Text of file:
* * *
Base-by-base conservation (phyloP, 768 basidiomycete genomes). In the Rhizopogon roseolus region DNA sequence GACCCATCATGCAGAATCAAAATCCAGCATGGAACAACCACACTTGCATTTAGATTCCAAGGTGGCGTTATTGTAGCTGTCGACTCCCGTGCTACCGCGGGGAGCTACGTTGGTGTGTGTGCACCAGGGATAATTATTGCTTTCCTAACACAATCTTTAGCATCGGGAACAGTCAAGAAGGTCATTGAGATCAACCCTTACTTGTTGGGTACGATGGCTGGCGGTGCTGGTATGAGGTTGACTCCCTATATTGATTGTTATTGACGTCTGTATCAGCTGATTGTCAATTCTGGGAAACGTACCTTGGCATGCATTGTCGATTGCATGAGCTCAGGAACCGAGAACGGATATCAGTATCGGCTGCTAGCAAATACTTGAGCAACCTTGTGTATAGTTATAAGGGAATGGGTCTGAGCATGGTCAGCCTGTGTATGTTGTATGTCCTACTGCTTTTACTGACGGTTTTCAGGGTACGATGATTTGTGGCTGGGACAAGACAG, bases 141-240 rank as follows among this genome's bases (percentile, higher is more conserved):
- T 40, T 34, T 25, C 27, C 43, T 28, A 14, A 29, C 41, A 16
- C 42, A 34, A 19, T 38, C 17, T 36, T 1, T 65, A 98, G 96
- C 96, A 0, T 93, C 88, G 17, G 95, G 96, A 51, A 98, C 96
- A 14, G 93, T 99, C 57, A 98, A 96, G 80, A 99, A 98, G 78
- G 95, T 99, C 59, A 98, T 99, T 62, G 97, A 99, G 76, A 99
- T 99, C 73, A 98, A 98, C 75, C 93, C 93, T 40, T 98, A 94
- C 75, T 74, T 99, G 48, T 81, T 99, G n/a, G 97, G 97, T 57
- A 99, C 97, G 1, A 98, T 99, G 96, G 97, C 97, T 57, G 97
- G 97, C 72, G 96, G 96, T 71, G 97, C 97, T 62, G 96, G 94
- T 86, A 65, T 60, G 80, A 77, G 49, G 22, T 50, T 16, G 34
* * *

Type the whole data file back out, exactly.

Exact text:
Base-by-base conservation (phyloP, 768 basidiomycete genomes). In the Rhizopogon roseolus region DNA sequence GACCCATCATGCAGAATCAAAATCCAGCATGGAACAACCACACTTGCATTTAGATTCCAAGGTGGCGTTATTGTAGCTGTCGACTCCCGTGCTACCGCGGGGAGCTACGTTGGTGTGTGTGCACCAGGGATAATTATTGCTTTCCTAACACAATCTTTAGCATCGGGAACAGTCAAGAAGGTCATTGAGATCAACCCTTACTTGTTGGGTACGATGGCTGGCGGTGCTGGTATGAGGTTGACTCCCTATATTGATTGTTATTGACGTCTGTATCAGCTGATTGTCAATTCTGGGAAACGTACCTTGGCATGCATTGTCGATTGCATGAGCTCAGGAACCGAGAACGGATATCAGTATCGGCTGCTAGCAAATACTTGAGCAACCTTGTGTATAGTTATAAGGGAATGGGTCTGAGCATGGTCAGCCTGTGTATGTTGTATGTCCTACTGCTTTTACTGACGGTTTTCAGGGTACGATGATTTGTGGCTGGGACAAGACAG, bases 141-240 rank as follows among this genome's bases (percentile, higher is more conserved):
- T 40, T 34, T 25, C 27, C 43, T 28, A 14, A 29, C 41, A 16
- C 42, A 34, A 19, T 38, C 17, T 36, T 1, T 65, A 98, G 96
- C 96, A 0, T 93, C 88, G 17, G 95, G 96, A 51, A 98, C 96
- A 14, G 93, T 99, C 57, A 98, A 96, G 80, A 99, A 98, G 78
- G 95, T 99, C 59, A 98, T 99, T 62, G 97, A 99, G 76, A 99
- T 99, C 73, A 98, A 98, C 75, C 93, C 93, T 40, T 98, A 94
- C 75, T 74, T 99, G 48, T 81, T 99, G n/a, G 97, G 97, T 57
- A 99, C 97, G 1, A 98, T 99, G 96, G 97, C 97, T 57, G 97
- G 97, C 72, G 96, G 96, T 71, G 97, C 97, T 62, G 96, G 94
- T 86, A 65, T 60, G 80, A 77, G 49, G 22, T 50, T 16, G 34